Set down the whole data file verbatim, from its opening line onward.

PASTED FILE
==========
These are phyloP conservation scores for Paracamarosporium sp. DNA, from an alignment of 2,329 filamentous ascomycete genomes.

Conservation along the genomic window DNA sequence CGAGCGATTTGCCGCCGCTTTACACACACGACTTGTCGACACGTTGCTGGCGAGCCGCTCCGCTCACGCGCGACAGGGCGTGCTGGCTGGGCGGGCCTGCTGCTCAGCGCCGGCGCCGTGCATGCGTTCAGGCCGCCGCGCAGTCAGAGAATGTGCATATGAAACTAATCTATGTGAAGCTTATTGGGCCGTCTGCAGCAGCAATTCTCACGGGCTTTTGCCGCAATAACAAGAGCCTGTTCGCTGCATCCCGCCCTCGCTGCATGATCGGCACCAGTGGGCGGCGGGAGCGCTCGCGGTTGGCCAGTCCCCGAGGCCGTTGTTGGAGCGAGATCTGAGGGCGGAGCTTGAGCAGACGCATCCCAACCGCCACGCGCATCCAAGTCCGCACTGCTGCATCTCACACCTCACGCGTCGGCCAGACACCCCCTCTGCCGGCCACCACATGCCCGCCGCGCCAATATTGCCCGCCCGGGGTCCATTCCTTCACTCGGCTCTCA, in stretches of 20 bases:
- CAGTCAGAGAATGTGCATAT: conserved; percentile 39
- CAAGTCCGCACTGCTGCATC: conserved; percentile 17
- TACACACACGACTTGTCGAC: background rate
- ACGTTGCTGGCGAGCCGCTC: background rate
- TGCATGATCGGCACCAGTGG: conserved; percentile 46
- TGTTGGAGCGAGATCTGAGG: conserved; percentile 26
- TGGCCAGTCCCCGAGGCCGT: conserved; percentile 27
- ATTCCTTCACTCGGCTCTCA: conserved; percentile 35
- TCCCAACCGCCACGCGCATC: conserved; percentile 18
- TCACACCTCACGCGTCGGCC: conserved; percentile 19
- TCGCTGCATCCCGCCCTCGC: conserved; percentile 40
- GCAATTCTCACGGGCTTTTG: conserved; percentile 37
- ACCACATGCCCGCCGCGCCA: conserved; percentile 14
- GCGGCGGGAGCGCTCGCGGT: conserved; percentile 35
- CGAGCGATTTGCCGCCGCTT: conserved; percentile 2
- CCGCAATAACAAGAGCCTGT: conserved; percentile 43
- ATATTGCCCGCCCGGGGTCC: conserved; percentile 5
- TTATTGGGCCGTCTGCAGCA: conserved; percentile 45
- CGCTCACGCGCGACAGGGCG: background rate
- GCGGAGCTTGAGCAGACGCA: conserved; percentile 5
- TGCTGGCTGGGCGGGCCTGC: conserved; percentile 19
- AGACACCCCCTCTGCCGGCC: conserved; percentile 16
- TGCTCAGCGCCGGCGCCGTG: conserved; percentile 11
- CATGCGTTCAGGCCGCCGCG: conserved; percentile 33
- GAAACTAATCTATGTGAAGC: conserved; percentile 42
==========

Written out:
These are phyloP conservation scores for Paracamarosporium sp. DNA, from an alignment of 2,329 filamentous ascomycete genomes.

Conservation along the genomic window DNA sequence CGAGCGATTTGCCGCCGCTTTACACACACGACTTGTCGACACGTTGCTGGCGAGCCGCTCCGCTCACGCGCGACAGGGCGTGCTGGCTGGGCGGGCCTGCTGCTCAGCGCCGGCGCCGTGCATGCGTTCAGGCCGCCGCGCAGTCAGAGAATGTGCATATGAAACTAATCTATGTGAAGCTTATTGGGCCGTCTGCAGCAGCAATTCTCACGGGCTTTTGCCGCAATAACAAGAGCCTGTTCGCTGCATCCCGCCCTCGCTGCATGATCGGCACCAGTGGGCGGCGGGAGCGCTCGCGGTTGGCCAGTCCCCGAGGCCGTTGTTGGAGCGAGATCTGAGGGCGGAGCTTGAGCAGACGCATCCCAACCGCCACGCGCATCCAAGTCCGCACTGCTGCATCTCACACCTCACGCGTCGGCCAGACACCCCCTCTGCCGGCCACCACATGCCCGCCGCGCCAATATTGCCCGCCCGGGGTCCATTCCTTCACTCGGCTCTCA, in stretches of 20 bases:
- CAGTCAGAGAATGTGCATAT: conserved; percentile 39
- CAAGTCCGCACTGCTGCATC: conserved; percentile 17
- TACACACACGACTTGTCGAC: background rate
- ACGTTGCTGGCGAGCCGCTC: background rate
- TGCATGATCGGCACCAGTGG: conserved; percentile 46
- TGTTGGAGCGAGATCTGAGG: conserved; percentile 26
- TGGCCAGTCCCCGAGGCCGT: conserved; percentile 27
- ATTCCTTCACTCGGCTCTCA: conserved; percentile 35
- TCCCAACCGCCACGCGCATC: conserved; percentile 18
- TCACACCTCACGCGTCGGCC: conserved; percentile 19
- TCGCTGCATCCCGCCCTCGC: conserved; percentile 40
- GCAATTCTCACGGGCTTTTG: conserved; percentile 37
- ACCACATGCCCGCCGCGCCA: conserved; percentile 14
- GCGGCGGGAGCGCTCGCGGT: conserved; percentile 35
- CGAGCGATTTGCCGCCGCTT: conserved; percentile 2
- CCGCAATAACAAGAGCCTGT: conserved; percentile 43
- ATATTGCCCGCCCGGGGTCC: conserved; percentile 5
- TTATTGGGCCGTCTGCAGCA: conserved; percentile 45
- CGCTCACGCGCGACAGGGCG: background rate
- GCGGAGCTTGAGCAGACGCA: conserved; percentile 5
- TGCTGGCTGGGCGGGCCTGC: conserved; percentile 19
- AGACACCCCCTCTGCCGGCC: conserved; percentile 16
- TGCTCAGCGCCGGCGCCGTG: conserved; percentile 11
- CATGCGTTCAGGCCGCCGCG: conserved; percentile 33
- GAAACTAATCTATGTGAAGC: conserved; percentile 42